Is This The World’s Rarest Porsche 959?

I first saw this car towards the end of 2011. I was visiting Specialist Cars of Malton, based in Yorkshire, UK, on the pretext of another car photo shoot. Owner John Hawkins gestures, “Here, let me show you this”, heading to a side door. Anyone knowing John will be aware that you should be very cautious when he says things like that. You should also check the bottom of a coffee cup before accepting it.

Opening a side door, we’re looking at an immaculate, Guards Red Porsche 959. Rare, but not unusual in John’s business. Obtaining the unobtainable is a large slice of his work. However, he then says, “959 Sport – Chassis Number One – Delivery Mileage”
I pause, “You’re shitting me.”
“Never turned a wheel?”
“Delivery mileage, 233….”
“You’re probably not going to let me drive that, are you?”
“F**ck off”
He had a point…


Today, we’re back in the summer sunshine to photograph the car and take a close look at this unique Porsche 959 and hear the story. “We were commissioned by a client to find not just a Porsche 959, but the rarest, most unusual 959. There are always a handful of 959’s in the marketplace at any one time, but he didn’t want those. He wanted the rarest.”

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Well, I guess John found it. Just do the maths. There were allegedly 337 Porsche 959’s built in total. Of those, 29 were Sport models, as opposed to Komfort models. This means that they were built without the height adjustable front suspension, had no leather seats and instead had a rare odd cloth covering akin to one of those hairy grey blazers that your history teacher used to wear. Plus Sports had a full roll cage and harness as standard. So that makes it rarer. But, this car is chassis number one of the Sport production run. Yes, it’s getting very rare now. And it’s never really been driven, showing just 233 kms. That should cover it.

So where has it been all those years? It was supplied new from the factory in Germany to a collector in Switzerland. He owned is for several years and appears to have been the person that probably put two hundred of those kilometers on the odometer. Then, it was sold to a Mexican businessman. So how did you find it in Mexico? “It never went to Mexico. It came to London from Switzerland and was put into secure, air conditioned storage and that’s where it’s been ever since. There’s a good chance the previous owner never even saw his purchase.”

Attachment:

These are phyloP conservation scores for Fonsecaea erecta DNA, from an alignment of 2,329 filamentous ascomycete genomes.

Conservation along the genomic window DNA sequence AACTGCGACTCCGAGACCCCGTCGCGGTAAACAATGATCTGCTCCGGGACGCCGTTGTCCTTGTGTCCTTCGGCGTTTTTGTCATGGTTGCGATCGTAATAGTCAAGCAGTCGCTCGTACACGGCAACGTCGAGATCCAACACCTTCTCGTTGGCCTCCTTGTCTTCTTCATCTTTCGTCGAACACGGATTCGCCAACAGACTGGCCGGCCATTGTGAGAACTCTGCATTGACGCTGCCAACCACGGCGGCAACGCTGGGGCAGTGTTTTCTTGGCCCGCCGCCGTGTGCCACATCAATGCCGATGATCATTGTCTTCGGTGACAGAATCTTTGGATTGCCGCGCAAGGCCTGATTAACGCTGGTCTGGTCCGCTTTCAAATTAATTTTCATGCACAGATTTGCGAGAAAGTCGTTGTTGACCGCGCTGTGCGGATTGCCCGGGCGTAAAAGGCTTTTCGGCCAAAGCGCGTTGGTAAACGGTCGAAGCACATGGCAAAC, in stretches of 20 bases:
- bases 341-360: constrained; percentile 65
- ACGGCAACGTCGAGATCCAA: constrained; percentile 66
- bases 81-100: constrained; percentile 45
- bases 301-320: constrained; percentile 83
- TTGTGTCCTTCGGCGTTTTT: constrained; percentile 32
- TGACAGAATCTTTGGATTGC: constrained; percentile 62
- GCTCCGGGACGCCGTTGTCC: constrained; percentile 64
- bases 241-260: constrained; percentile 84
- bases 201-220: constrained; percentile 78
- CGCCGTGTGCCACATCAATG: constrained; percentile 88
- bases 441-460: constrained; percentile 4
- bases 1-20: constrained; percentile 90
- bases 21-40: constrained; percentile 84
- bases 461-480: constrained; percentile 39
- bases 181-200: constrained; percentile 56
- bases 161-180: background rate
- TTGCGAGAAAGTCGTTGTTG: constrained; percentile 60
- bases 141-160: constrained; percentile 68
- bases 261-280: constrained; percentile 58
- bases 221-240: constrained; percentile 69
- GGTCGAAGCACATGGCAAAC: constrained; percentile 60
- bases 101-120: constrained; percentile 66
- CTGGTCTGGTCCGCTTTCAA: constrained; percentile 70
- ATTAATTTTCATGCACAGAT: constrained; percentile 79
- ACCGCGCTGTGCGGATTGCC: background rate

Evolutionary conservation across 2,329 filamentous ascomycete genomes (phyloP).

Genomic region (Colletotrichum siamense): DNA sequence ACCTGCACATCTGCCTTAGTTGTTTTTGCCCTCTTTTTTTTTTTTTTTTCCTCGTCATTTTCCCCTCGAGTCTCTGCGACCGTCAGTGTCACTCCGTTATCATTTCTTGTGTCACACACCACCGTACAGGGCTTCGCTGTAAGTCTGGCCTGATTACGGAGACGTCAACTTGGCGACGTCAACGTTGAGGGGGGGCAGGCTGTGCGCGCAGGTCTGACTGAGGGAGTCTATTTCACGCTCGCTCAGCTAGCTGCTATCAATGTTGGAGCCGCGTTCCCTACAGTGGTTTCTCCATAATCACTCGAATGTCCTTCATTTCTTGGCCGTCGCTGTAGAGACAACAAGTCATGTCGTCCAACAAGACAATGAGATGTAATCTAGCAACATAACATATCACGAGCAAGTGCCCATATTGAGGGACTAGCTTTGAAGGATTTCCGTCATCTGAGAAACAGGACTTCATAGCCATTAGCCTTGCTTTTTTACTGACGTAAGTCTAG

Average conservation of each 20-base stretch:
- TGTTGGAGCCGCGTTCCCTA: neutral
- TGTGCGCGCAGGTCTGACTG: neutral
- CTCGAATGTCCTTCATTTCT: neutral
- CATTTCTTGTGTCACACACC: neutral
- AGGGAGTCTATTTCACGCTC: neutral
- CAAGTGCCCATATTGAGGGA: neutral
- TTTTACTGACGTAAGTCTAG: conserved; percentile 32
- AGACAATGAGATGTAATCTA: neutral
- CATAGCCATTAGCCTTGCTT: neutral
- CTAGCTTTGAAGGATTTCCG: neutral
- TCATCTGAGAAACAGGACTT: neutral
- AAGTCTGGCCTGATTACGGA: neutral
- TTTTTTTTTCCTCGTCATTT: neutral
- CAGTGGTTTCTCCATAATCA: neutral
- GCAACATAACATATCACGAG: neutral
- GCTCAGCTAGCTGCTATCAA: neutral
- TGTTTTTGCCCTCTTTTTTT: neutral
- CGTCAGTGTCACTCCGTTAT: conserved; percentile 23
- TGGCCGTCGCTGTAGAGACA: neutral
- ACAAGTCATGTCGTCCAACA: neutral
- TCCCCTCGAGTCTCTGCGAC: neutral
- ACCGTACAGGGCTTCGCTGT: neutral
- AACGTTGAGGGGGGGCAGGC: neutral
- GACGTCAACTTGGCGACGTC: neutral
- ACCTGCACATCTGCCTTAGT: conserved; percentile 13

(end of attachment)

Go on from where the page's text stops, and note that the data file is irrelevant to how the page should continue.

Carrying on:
To the drivers amongst us, that seems insane. Why buy what is acknowledged as being the pinnacle of Porsche technology of the era and never, ever drive it? Of course, a car collector has a different motivation. In the same way that many owners of historically significant racing cars never actually drive them themselves, owning the ultimate example of something is the motivation.

So the car has sat there in suspended animation for literally decades. Unused, never turning a wheel. Just how do you value a car like that and how do you convince the owner to sell? John’s understandably tight lipped about those two points. We’re aware of the exact price but we’ll leave to conjecture, together with the identity of it’s new owner, who’s located in the Asia Pacific region. He’s been to see his new car and he’s understandably very excited about getting it home. In fact, he’s creating a bespoke building just to house it.